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Provenance

A photograph of c. 1862 in the photographic archive of the Victoria and Albert Museum, neg. 3600, shows that the dish was at that time in the collection of Alexander Barker. Mrs. Benzon, in 1876.[1] "Mr. Natorp," by 1887. Sir Frances Beaufort Palmer, London, by 1910.[2] ("Goldschmidt");[3] purchased February 1913 by Peter A.B. Widener, Elkins Park, Pennsylvania; inheritance from Estate of Peter A.B. Widener by gift through power of appointment of Joseph E. Widener, Elkins Park; gift 1942 to NGA.

Exhibition History
1876
Art Treasures of North Wales and the Border Counties, Wrexham, 1876.
1887
Catalogue of Specimens of Hispano-Moresque and Majolica Pottery, Burlington Fine Arts Club, London, 1887, no. 292.
1910
Catalogue of A Collection of Pictures Including Examples of the Works of the Brothers Le Nain and Other Works of Art, Burlington Fine Arts Club, London, 1910, 48.
1982
Sixtenth-Century Italian Maiolica; Selections from the Arthur M. Sackler Collection and the National Gallery of Art's Widener Collection, National Gallery of Art, Washington, D.C., 1982-1983, no. 40.
Bibliography
1887
Catalogue of Specimens of Hispano-Moresque and Majolica Pottery. Exh. cat. Burlington Fine Arts Club, London, 1887: no. 292.
1910
Catalogue of A Collection of Pictures Including Examples of the Works of the Brothers Le Nain and Other Works of Art. Exh. cat. Burlington Fine Arts Club, London, 1910: 48.
1935
Inventory of the Objects d'Art at Lynnewood Hall, Elkins Park, Pennsylvania, The Estate of the Late P.A.B. Widener. Philadelphia, 1935: 63, as Urbino, with Gubbio luster, c. 1540.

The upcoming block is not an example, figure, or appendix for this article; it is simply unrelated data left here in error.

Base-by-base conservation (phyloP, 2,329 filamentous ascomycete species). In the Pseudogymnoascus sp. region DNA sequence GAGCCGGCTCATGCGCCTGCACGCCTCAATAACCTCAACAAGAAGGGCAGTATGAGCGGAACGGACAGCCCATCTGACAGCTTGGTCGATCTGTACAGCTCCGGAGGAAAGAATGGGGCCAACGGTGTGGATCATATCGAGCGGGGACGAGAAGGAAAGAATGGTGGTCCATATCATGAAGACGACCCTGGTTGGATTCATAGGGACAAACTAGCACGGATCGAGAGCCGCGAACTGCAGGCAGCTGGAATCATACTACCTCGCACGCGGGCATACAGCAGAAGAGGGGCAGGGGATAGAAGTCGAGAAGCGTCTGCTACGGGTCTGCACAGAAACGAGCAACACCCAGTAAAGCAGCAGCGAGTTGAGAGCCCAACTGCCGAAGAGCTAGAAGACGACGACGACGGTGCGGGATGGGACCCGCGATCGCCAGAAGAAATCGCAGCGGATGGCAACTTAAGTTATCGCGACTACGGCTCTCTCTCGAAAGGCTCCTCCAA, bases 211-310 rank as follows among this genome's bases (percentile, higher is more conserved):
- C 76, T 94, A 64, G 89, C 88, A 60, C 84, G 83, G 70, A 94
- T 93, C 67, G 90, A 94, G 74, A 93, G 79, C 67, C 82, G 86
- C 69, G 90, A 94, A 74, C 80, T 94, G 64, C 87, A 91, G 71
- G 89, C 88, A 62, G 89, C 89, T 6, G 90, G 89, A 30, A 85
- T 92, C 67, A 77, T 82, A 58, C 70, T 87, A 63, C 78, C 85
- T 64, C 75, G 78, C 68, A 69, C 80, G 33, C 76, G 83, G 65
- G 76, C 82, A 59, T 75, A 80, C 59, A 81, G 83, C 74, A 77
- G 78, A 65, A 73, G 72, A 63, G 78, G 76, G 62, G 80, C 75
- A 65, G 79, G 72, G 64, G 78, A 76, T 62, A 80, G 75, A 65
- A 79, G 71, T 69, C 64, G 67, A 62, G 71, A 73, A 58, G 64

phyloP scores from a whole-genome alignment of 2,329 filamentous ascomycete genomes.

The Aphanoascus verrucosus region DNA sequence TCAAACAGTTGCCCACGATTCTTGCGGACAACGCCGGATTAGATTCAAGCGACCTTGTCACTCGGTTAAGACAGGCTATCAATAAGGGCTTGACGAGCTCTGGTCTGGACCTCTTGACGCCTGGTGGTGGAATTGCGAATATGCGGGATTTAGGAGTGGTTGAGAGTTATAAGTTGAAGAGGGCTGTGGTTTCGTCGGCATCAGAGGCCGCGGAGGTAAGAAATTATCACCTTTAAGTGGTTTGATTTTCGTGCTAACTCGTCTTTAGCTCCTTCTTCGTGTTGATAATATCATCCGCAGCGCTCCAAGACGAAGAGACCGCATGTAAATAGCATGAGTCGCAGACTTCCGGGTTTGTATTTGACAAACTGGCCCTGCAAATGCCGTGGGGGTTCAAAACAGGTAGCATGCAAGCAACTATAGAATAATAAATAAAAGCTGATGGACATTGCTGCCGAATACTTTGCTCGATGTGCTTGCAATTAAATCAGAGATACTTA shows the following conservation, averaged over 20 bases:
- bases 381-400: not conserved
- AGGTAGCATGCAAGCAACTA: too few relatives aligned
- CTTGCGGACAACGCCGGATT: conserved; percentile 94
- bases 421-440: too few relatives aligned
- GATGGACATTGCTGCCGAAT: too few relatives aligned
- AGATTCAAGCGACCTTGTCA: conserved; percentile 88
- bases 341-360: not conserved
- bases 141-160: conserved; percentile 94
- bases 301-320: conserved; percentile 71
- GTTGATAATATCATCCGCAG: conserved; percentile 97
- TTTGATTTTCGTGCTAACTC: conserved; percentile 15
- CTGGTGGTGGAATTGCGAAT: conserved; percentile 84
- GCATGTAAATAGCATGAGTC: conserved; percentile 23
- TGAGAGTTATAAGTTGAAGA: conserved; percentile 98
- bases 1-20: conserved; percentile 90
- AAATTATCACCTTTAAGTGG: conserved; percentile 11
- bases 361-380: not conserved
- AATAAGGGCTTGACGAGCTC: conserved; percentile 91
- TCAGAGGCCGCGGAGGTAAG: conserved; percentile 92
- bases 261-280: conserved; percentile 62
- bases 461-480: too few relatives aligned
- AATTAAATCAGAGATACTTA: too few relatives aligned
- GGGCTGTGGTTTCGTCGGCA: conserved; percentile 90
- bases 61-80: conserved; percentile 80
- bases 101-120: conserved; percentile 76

1938
Hind, Arthur M. Early Italian Engraving. 7 vols. London, 1938-1948: 1:232.
1942
Works of Art from the Widener Collection. Foreword by David Finley and John Walker. National Gallery of Art, Washington, 1942: 12, as Urbino, with Gubbio luster, about 1540.
1982
NGA 1982-1983, no. 40.
1983
Wilson, Carolyn C. Renaissance Small Bronze Sculpture and Associated Decorative Arts at the National Gallery of Art. Washington, 1983: 119, no. 3, as Gubbio, c. 1525/1535.
1986
Watson 1986, 34.
1993
Distelberger, Rudolf, Alison Luchs, Philippe Verdier, and Timonthy H. Wilson. Western Decorative Arts, Part I: Medieval, Renaissance, and Historicizing Styles including Metalwork, Enamels, and Ceramics. The Collections of the National Gallery of Art Systematic Catalogue. Washington, D.C., 1993: 189-190, repro. 189.
Technical Summary

Earthenware, covered front and back with a pinkish white glaze, slightly pitted on the back. The painting is in blue, green, yellow, orange brown, gray, near black, and white, with golden-brown and red luster. The dish has been broken and restored with very extensive overpaint front and back, especially down the tree trunk on the left, along the lower center, and at the edge at three o'clock. The rim is almost entirely repainted. The luster is worn. No kiln-support marks are visible; they are probably covered by restorations.